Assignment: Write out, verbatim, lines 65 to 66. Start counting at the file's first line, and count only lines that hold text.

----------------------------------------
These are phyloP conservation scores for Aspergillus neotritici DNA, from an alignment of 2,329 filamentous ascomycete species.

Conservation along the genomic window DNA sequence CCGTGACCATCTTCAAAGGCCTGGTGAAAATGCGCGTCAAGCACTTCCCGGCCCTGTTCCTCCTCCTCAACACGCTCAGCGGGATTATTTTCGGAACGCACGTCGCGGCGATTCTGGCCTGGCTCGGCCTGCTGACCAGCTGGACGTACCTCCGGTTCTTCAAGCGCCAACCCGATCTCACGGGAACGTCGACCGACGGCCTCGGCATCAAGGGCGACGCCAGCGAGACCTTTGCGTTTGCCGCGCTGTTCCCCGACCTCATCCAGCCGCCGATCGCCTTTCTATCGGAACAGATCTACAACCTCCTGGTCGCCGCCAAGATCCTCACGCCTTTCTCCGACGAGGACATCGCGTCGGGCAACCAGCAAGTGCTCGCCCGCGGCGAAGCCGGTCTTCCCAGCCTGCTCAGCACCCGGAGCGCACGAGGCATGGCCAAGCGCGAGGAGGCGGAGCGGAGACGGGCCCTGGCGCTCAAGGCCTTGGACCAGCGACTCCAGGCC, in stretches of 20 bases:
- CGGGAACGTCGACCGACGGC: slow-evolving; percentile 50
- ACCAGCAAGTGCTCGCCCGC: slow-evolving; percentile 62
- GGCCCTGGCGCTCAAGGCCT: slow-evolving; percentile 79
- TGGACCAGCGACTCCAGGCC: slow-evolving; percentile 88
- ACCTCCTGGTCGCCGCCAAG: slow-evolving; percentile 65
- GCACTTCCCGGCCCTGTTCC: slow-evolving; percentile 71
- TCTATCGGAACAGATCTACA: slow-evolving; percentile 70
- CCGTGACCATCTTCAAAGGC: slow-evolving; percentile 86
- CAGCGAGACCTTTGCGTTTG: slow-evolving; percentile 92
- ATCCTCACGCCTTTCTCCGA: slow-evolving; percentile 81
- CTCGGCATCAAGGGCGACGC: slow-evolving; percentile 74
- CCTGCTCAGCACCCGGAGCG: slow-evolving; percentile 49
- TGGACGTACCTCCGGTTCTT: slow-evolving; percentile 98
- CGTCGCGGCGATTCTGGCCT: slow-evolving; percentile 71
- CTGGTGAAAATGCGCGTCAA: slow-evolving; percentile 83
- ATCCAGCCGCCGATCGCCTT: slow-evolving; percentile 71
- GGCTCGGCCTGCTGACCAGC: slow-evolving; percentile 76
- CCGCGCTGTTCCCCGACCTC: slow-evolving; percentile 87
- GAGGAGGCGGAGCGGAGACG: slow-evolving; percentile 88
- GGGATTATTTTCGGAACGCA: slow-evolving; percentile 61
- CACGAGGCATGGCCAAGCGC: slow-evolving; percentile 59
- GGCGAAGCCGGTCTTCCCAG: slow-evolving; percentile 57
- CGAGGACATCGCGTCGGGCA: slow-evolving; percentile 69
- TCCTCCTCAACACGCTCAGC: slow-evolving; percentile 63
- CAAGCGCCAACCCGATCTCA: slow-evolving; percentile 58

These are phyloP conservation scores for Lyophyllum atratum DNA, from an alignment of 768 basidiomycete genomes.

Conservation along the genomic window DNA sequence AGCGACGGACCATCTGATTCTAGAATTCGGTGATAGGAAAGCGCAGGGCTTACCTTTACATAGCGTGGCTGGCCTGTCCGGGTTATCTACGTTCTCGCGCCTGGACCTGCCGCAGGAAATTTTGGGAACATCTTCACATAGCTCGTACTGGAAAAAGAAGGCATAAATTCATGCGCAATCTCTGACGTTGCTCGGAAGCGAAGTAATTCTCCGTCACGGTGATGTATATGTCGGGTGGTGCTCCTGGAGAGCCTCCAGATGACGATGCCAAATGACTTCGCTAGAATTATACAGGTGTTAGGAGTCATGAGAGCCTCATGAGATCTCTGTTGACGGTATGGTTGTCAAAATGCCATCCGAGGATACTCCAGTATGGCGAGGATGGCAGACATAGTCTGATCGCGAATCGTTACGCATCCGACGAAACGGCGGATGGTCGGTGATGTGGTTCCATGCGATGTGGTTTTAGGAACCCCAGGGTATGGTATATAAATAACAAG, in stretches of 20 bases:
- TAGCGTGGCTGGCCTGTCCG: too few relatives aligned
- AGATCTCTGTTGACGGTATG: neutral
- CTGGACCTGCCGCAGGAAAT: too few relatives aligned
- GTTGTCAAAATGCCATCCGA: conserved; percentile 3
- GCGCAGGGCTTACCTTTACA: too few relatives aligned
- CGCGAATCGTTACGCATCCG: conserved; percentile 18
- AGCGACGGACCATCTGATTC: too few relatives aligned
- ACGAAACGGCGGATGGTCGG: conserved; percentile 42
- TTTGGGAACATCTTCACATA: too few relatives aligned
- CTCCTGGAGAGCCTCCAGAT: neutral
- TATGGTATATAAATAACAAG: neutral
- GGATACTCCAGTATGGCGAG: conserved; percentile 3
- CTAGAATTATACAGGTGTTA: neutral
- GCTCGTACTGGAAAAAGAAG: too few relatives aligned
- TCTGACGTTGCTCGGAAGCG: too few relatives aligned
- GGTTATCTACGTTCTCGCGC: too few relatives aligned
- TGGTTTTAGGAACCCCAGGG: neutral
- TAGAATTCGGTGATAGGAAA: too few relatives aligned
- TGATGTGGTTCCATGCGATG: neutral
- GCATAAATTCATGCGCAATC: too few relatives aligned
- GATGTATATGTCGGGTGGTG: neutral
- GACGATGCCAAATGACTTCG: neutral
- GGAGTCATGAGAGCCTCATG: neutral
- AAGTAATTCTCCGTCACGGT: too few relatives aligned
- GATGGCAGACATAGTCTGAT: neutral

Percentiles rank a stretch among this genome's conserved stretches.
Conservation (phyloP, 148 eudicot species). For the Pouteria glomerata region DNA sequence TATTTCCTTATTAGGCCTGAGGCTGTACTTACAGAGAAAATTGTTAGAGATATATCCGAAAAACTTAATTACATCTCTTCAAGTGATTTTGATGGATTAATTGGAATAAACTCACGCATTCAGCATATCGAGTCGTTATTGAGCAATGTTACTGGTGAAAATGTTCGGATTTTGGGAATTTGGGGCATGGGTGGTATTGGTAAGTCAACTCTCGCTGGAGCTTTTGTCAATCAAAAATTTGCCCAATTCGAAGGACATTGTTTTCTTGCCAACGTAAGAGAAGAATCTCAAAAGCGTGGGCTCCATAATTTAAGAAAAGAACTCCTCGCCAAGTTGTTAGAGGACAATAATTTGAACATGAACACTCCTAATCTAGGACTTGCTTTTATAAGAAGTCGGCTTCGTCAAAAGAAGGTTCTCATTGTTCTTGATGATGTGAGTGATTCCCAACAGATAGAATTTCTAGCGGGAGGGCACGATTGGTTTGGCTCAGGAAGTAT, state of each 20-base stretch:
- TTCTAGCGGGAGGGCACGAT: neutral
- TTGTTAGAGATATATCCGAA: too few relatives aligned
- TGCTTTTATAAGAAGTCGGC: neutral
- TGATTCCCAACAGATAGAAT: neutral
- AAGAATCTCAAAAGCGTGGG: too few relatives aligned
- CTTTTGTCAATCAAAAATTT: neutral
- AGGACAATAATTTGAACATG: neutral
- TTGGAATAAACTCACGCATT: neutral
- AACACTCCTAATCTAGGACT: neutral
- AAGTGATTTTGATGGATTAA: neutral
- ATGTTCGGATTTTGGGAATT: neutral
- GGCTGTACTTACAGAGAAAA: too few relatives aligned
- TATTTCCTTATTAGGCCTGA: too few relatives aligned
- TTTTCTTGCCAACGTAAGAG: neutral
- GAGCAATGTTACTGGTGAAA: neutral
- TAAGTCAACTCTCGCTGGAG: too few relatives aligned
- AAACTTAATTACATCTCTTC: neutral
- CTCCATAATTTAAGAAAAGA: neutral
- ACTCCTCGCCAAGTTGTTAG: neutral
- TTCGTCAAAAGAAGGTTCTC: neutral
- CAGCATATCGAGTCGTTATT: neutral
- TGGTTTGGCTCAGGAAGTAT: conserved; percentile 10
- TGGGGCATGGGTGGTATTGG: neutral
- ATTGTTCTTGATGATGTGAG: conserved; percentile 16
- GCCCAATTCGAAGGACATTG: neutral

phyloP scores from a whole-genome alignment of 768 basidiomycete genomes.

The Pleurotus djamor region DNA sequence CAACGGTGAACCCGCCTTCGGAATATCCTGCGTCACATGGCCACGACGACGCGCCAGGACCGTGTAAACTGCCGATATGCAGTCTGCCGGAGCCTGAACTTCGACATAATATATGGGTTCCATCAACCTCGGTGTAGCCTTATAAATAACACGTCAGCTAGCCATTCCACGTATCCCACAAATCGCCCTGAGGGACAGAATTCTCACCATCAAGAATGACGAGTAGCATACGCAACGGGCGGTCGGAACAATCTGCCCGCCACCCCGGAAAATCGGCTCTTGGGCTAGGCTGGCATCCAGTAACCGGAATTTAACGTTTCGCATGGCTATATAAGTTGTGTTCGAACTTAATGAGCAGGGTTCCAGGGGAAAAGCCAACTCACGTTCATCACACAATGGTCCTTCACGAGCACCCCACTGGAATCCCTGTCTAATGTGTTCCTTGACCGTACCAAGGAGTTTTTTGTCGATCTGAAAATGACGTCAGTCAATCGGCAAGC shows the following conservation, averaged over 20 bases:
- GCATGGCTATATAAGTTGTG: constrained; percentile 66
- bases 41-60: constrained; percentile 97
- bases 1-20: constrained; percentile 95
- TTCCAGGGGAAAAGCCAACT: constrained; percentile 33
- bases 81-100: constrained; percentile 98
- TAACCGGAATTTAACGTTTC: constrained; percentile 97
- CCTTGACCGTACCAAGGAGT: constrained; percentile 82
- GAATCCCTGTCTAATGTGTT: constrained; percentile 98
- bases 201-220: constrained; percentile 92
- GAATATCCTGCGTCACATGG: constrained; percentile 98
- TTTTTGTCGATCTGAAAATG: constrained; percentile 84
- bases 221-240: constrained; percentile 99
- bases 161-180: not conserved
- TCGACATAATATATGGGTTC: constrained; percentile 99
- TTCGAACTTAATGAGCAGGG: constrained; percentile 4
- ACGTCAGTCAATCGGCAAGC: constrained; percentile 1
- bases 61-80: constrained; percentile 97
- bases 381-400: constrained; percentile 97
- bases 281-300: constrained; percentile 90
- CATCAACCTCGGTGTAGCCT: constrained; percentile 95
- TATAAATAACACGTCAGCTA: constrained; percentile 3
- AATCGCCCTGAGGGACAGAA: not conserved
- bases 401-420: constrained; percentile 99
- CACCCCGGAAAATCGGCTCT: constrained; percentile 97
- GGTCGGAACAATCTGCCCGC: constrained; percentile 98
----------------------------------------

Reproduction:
- AACACTCCTAATCTAGGACT: neutral
- AAGTGATTTTGATGGATTAA: neutral